Ad
Ad
Ad
Pages: [1]   Bottom of Page
Print
Author Topic: Tower of Babel, unfinished, 2009  (Read 2797 times)
dalethorn
Guest
« on: January 05, 2009, 11:19:54 PM »
ReplyReply

Humbard, the first televangelist, headquartered in Akron, Ohio, built the Cathedral Of Tomorrow (pictured) in 1959 for three million dollars borrowed from the Teamsters Union. Expanding into a Michigan college complex in the 1970's, and building this tower in 1971, his chips ran out and he eventually sold the property to Angley, another major TV evangelist, also from Akron, Ohio.  Both televangelists were born in the South, and relocated to Akron.  The Tower of Babel title is apt, given my impression of the circumstances when I lived here in the 1970's.
Logged
Silver Birch Studio
Newbie
*
Offline Offline

Posts: 29



WWW
« Reply #1 on: January 06, 2009, 10:19:23 AM »
ReplyReply

I used to live in Akron and remember the Rex Humbard tower well...we used to call it Rex's er*ction! Thanks for the blast from the past...
Logged

~ Julie

Happy shooting!
alainbriot
Sr. Member
****
Offline Offline

Posts: 675



WWW
« Reply #2 on: January 06, 2009, 01:20:39 PM »
ReplyReply


Does the tower have a purpose ?
Logged

Alain Briot
Author of Mastering Landscape Photography, Mastering Composition, Creativity and Personal Style., Marketing Fine Art Photography and How Photographs are Sold.
http://www.beautiful-landscape.com
dalethorn
Guest
« Reply #3 on: January 06, 2009, 01:29:39 PM »
ReplyReply

Quote from: alainbriot
Does the tower have a purpose ?
Originally, to be tall enough and have the materials to broadcast over a wide area regionally. But with cable television in development then (1971-72), many people felt it was an extravagance, and that the broadcast arm of the church should lease such facilities instead.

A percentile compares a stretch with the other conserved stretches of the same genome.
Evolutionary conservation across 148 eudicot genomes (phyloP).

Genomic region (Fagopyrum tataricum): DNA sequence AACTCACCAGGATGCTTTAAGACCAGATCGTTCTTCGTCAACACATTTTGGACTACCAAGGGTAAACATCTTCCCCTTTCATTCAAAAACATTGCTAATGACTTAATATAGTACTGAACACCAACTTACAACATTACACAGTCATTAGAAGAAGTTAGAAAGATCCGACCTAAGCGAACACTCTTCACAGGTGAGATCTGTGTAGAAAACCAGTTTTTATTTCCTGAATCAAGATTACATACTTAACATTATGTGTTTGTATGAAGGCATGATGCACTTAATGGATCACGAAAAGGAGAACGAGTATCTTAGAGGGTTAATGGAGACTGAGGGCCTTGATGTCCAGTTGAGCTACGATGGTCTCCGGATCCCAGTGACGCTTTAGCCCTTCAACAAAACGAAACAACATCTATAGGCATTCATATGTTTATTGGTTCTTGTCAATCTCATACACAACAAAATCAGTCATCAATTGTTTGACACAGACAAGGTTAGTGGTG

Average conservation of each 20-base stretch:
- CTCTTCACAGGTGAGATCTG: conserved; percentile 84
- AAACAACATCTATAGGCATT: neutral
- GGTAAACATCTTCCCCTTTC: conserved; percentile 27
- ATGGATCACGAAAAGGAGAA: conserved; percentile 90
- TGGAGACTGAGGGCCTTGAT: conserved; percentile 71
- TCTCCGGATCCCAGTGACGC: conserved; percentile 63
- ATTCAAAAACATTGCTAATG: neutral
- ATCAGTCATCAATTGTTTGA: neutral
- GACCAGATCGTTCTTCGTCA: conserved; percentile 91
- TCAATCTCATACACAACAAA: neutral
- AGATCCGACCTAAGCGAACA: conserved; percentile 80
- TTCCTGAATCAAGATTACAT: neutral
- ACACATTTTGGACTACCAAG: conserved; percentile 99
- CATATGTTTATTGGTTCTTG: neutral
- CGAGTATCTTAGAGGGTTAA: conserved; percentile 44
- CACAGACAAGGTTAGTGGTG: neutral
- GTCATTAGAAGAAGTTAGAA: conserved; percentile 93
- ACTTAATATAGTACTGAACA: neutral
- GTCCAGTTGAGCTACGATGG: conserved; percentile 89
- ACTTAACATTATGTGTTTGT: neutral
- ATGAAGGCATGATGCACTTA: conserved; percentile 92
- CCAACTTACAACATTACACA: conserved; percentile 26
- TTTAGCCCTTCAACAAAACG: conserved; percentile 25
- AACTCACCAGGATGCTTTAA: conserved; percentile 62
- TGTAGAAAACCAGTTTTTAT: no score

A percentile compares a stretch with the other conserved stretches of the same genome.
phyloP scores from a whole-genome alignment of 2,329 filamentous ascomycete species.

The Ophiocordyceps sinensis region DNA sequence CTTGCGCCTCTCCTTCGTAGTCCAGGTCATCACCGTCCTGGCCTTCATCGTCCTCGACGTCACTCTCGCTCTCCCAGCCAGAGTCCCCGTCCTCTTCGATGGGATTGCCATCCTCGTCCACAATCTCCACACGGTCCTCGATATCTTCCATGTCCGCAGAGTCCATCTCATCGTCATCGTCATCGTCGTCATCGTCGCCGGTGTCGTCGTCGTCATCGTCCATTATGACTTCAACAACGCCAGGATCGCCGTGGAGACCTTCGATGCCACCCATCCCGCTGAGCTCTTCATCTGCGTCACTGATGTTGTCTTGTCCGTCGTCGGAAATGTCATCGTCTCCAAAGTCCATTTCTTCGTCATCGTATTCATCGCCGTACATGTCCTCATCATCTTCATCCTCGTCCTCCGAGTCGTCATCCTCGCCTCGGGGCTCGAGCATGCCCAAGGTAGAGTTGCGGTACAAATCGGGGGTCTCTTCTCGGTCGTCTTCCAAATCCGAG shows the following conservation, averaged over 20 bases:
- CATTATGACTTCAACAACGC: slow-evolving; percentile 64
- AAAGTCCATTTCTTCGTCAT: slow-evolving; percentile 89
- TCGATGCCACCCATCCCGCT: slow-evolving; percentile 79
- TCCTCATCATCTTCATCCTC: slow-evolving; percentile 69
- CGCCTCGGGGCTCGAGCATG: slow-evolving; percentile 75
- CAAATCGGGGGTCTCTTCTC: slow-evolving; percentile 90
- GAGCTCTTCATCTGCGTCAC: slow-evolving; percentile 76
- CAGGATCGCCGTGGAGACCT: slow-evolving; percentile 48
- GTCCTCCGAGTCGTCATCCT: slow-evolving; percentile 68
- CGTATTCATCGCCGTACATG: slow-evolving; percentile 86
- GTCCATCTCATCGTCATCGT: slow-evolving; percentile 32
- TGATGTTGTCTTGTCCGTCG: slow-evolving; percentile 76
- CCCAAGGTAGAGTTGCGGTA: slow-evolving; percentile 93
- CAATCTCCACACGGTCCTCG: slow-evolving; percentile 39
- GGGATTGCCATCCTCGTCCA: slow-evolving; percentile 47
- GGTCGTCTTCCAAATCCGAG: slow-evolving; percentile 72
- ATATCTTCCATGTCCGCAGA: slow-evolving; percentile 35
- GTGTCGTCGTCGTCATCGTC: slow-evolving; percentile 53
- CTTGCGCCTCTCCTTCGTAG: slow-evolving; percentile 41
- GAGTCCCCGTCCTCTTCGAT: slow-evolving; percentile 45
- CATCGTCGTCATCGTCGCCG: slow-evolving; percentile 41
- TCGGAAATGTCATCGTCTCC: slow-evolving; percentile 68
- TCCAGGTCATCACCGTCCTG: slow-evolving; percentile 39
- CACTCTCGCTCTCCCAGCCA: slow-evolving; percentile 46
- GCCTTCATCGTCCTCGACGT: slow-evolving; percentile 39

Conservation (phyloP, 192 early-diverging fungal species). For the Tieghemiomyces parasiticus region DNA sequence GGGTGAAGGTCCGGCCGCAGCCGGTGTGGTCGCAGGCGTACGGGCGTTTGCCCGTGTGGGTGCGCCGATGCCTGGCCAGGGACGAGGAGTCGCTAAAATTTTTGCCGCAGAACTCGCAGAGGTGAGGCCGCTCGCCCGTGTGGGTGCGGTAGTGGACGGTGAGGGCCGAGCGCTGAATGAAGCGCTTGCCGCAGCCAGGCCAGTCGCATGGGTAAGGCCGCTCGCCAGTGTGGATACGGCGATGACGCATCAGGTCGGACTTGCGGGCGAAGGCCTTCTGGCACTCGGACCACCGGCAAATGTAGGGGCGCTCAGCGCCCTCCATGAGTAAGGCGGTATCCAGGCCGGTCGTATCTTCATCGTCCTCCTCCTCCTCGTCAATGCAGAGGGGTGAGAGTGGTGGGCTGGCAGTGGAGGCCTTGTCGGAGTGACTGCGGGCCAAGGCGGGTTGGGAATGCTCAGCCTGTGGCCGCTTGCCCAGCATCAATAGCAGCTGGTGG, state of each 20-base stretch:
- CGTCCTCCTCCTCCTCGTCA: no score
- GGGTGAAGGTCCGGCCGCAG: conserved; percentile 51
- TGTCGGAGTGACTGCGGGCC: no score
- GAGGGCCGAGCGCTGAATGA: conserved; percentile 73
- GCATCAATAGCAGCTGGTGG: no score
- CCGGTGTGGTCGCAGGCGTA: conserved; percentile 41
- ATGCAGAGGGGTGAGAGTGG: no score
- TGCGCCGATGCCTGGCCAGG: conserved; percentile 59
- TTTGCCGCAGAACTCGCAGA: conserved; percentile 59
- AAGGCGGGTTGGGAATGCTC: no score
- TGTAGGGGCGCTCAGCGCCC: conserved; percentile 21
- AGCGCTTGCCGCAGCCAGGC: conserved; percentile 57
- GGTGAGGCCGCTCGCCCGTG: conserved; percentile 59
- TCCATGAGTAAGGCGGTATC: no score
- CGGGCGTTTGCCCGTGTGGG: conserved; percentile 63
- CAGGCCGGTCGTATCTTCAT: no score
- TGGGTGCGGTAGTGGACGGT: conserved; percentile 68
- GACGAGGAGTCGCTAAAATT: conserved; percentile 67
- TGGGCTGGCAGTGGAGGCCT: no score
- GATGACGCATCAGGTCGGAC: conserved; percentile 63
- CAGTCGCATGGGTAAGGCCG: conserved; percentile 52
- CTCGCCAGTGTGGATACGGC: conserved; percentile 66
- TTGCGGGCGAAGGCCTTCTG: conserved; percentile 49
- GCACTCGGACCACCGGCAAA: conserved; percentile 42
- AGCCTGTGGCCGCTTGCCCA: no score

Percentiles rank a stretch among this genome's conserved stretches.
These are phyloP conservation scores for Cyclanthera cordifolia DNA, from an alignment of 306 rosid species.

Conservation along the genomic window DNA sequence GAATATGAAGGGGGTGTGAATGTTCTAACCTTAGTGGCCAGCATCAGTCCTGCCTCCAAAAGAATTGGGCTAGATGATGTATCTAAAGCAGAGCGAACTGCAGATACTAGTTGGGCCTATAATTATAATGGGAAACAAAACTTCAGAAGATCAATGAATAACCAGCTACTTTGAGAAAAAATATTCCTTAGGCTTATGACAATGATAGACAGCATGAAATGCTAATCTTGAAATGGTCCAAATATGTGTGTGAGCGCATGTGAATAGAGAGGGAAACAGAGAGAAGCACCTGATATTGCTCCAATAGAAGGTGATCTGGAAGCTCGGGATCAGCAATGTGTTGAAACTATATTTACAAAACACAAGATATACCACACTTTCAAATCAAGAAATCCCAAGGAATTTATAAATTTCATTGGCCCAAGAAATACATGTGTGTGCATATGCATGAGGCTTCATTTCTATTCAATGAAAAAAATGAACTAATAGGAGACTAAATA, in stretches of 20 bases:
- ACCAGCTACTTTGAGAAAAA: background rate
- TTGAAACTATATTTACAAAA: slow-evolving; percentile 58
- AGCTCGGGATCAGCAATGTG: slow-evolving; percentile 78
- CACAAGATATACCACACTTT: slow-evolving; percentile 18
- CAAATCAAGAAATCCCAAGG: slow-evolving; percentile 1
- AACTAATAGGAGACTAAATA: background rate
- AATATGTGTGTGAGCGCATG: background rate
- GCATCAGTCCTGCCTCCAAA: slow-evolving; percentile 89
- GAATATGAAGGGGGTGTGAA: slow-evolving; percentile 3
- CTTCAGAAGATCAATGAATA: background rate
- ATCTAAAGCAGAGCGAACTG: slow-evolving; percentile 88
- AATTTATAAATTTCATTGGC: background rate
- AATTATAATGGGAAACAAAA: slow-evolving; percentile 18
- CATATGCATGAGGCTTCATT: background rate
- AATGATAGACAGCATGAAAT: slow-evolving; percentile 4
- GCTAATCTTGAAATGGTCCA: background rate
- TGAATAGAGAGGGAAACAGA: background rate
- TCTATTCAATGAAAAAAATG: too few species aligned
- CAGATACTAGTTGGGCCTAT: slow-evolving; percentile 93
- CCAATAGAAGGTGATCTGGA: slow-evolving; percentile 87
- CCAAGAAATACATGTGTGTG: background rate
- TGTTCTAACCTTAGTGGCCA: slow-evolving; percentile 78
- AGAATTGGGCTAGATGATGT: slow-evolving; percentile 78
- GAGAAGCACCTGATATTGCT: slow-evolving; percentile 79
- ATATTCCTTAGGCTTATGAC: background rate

Logged
JDClements
Sr. Member
****
Offline Offline

Posts: 312



WWW
« Reply #4 on: January 06, 2009, 05:20:34 PM »
ReplyReply

Very interesting. It looks like a big smoke stack!
Logged

alainbriot
Sr. Member
****
Offline Offline

Posts: 675



WWW
« Reply #5 on: January 06, 2009, 09:27:51 PM »
ReplyReply

Quote from: dalethorn
Originally, to be tall enough and have the materials to broadcast over a wide area regionally. But with cable television in development then (1971-72), many people felt it was an extravagance, and that the broadcast arm of the church should lease such facilities instead.

Thank you.  It's an interesting piece of American TV Evangelism history!
Logged

Alain Briot
Author of Mastering Landscape Photography, Mastering Composition, Creativity and Personal Style., Marketing Fine Art Photography and How Photographs are Sold.
http://www.beautiful-landscape.com
dalethorn
Guest
« Reply #6 on: January 06, 2009, 10:09:42 PM »
ReplyReply

Quote from: JDClements
Very interesting. It looks like a big smoke stack!
I hadn't intended to photograph this before, for exactly that reason - without the fog it does look a lot like a smokestack.
Logged
dalethorn
Guest
« Reply #7 on: January 06, 2009, 10:18:45 PM »
ReplyReply

Quote from: alainbriot
Thank you.  It's an interesting piece of American TV Evangelism history!
I hadn't intended to say any more on this topic, but due to the interesting subject matter, I thought I'd add a couple more tidbits. When this large round church opened in 1959, it was astounding for its audacity and opulence. I remember a few things clearly from back then. We attended as a family, and at one point my brother tried to get up to go use the restroom, and the usher made him sit back down.  I don't recall what the final resolution of that was.  One thing that Humbard did that I never saw elsewhere was when the money collection was finished, they declared that it wasn't enough, and passed the collection plates again.  The most dramatic thing was the large stage that rose to the main stage level, and could be lowered into the basement, allowing large scenes to be brought up intact, ready to go.  If you're familiar with Dante's Inferno, they put a short version of that on one day.  Very impressive to young minds.
Logged
Pages: [1]   Top of Page
Print
Jump to:  

Ad
Ad
Ad